Below are a few of those “head scratcher” situations. Are any of these occurring in your buildings? What other problems might be lurking and causing issues with your utility bill?

  • Building controls with setback temperatures for the evening that were swapped between summer and winter set points. This meant that during the winter the building was heated to 80°F at night and during the summer it was cooled to 65°F at night.
  • Heating/cooling equipment that was being maintained to exactly 70° This meant the units had to constantly swap between heating and cooling to maintain the temperature at exactly 70°F all year.
  • A snow melt system that was left on during the summer because a breaker was mistakenly switched on.
  • Underground steam piping that leaked so bad that the snow melted and would not build up on the ground above it.
  • A fountain in front of a building that had a water overflow sensor malfunction that caused the fountain to constantly drain and fill for an entire summer.
  • Windows that had air gaps between the window and wall big enough to put your finger through.
  • Underground hot water piping that had such significant leaks it meant continuous refilling and heating of the hot water tanks.
  • Missing filters in the air handlers of a science lab that caused the need for coil replacements because they were being clogged.

Start Saving Money Now

The money to make the appropriate modifications is already available in your current budget, if you are willing to find it. Here are a few suggestions:

  • Conducting an energy audit of your school facilities will help you will find inefficient systems, infrastructure, and equipment that is costly to operate. By gaining a deep understanding of how these systems work, how people interact with them, and keeping the focus on improving performance great savings can be achieved.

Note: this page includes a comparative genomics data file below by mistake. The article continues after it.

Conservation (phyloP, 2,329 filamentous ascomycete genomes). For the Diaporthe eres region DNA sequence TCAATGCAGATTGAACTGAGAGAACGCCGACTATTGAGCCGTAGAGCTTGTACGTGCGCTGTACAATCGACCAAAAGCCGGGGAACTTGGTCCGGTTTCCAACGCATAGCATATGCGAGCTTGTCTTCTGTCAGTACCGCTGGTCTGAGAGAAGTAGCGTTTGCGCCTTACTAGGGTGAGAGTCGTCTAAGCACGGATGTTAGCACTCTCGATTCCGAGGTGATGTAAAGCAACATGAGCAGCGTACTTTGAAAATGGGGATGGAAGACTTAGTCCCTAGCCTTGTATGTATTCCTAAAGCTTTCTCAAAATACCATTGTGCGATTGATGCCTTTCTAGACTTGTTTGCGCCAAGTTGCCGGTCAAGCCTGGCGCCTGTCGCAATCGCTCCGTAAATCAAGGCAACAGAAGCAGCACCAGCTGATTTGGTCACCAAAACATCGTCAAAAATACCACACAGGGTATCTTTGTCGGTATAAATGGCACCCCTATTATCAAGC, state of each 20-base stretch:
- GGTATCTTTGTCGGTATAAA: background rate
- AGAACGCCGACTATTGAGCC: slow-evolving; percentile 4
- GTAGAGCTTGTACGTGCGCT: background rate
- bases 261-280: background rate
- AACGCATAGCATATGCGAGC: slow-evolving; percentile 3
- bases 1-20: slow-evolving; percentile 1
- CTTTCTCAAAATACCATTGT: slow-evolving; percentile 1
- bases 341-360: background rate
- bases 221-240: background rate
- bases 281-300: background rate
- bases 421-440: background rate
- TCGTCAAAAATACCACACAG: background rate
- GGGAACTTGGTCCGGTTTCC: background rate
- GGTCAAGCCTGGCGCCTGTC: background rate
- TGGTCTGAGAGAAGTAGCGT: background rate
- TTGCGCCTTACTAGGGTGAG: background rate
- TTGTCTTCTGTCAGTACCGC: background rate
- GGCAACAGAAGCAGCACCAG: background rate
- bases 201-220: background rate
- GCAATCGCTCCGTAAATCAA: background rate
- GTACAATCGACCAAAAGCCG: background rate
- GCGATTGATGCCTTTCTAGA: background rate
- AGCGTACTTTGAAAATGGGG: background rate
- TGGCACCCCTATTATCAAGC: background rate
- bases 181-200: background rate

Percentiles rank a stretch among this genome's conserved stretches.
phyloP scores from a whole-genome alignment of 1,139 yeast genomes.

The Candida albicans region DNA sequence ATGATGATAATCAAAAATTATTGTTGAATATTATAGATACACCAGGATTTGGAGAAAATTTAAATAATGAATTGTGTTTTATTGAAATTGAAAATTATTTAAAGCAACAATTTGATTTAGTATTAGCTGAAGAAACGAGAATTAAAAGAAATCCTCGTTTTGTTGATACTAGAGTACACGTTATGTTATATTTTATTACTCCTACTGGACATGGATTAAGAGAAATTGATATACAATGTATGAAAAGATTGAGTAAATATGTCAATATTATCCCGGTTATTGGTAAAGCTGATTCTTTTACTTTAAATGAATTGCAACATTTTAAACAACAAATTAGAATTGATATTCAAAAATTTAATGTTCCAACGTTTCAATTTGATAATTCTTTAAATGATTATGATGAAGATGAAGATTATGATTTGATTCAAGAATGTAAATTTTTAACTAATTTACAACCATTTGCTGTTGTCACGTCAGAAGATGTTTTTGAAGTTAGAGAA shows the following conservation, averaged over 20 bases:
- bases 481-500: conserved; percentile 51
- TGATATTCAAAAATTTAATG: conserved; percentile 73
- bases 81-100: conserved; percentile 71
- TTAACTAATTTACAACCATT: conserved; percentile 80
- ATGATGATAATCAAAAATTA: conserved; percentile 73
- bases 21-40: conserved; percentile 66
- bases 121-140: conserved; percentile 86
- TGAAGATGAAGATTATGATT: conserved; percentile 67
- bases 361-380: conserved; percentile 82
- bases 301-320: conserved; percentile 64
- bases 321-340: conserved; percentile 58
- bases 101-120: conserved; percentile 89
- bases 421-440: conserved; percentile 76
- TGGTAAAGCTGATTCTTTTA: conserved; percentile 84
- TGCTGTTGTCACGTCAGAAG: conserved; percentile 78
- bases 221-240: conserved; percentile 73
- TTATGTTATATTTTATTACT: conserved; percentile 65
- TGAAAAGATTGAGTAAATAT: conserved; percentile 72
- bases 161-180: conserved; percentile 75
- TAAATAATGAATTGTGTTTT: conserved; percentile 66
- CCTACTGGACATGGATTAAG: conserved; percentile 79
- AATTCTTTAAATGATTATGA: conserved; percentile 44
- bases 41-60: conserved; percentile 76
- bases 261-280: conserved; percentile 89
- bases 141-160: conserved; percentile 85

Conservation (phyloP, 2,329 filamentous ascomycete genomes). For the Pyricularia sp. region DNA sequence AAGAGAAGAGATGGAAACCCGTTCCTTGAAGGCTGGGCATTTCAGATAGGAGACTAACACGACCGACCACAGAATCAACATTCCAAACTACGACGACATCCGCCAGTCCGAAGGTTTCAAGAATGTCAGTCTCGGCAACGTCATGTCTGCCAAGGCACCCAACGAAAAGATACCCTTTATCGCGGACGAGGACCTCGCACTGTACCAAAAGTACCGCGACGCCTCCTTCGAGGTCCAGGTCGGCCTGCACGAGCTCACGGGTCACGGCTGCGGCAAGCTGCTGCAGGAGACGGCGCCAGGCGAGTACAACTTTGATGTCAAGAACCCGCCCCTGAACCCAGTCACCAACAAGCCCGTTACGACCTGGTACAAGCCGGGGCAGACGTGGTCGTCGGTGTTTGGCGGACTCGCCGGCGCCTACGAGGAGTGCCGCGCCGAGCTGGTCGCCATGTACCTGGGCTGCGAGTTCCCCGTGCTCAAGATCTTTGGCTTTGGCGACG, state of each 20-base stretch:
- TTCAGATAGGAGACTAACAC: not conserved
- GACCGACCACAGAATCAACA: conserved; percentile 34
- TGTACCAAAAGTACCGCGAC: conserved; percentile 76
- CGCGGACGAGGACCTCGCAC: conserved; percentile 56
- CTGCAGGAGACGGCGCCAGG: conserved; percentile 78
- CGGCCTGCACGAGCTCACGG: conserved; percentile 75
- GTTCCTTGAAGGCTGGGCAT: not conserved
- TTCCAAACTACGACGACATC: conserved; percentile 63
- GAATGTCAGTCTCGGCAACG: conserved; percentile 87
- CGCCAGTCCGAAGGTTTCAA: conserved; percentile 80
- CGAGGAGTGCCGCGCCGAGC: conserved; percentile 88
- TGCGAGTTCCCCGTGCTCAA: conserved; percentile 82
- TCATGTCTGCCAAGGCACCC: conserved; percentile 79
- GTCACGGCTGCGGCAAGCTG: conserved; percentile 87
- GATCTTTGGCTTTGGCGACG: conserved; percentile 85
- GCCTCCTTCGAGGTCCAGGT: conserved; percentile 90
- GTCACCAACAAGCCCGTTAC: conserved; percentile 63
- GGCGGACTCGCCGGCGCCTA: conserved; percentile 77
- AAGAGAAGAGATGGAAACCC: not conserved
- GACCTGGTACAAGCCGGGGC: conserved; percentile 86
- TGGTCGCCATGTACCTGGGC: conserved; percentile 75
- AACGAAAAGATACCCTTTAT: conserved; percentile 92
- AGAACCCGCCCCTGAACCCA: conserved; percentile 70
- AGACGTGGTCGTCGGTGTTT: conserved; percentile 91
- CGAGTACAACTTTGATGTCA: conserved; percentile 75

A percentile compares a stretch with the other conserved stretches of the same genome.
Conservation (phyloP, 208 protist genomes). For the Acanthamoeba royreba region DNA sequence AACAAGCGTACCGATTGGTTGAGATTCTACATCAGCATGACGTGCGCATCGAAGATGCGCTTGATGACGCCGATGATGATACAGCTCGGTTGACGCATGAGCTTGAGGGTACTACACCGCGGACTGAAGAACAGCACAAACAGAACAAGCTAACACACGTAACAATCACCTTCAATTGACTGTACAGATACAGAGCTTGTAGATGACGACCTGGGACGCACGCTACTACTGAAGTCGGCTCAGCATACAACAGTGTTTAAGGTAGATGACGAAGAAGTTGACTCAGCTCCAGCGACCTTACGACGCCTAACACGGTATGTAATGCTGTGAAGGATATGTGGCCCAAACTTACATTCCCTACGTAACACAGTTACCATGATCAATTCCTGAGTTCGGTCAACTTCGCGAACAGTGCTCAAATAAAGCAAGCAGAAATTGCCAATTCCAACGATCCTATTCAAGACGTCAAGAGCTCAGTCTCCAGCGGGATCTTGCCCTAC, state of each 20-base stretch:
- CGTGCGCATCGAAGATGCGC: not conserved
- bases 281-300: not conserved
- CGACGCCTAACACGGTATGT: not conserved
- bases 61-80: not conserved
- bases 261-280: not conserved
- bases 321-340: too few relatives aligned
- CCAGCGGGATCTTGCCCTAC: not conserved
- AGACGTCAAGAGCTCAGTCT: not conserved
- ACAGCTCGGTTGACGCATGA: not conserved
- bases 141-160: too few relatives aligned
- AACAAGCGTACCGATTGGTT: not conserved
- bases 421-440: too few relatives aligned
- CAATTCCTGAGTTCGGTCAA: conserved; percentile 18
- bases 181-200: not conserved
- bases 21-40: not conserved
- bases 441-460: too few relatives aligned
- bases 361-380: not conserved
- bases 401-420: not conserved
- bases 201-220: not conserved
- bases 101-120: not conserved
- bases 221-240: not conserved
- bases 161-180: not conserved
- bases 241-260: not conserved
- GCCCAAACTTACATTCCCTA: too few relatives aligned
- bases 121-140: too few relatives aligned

• Providing proper equipment training to your maintenance staff will often pay for itself. When maintenance staff know how and when to provide maintenance and modifications building equipment and the energy management system, it results in energy savings.
  • Many times, the cost to upgrade HVAC systems, lighting, windows and roofs, can be paid for over time with the saving generated in your monthly utility bills.
  • Don’t just pay the utility bills – track them. Ensure that you have developed an energy baseline before you start your projects, so you can track your savings.  Also, when you track utility bills, be sure to benchmark your utility consumption against other K-12 facilities in your geographic area so can compare how you are doing. 
  • Find a professional energy services firm that can help you integrate the process. Ultimately, there are many firms in Missouri that have expertise in the energy field.  Contact your energy services firm to discover how much funding your school could find with improved energy efficiency!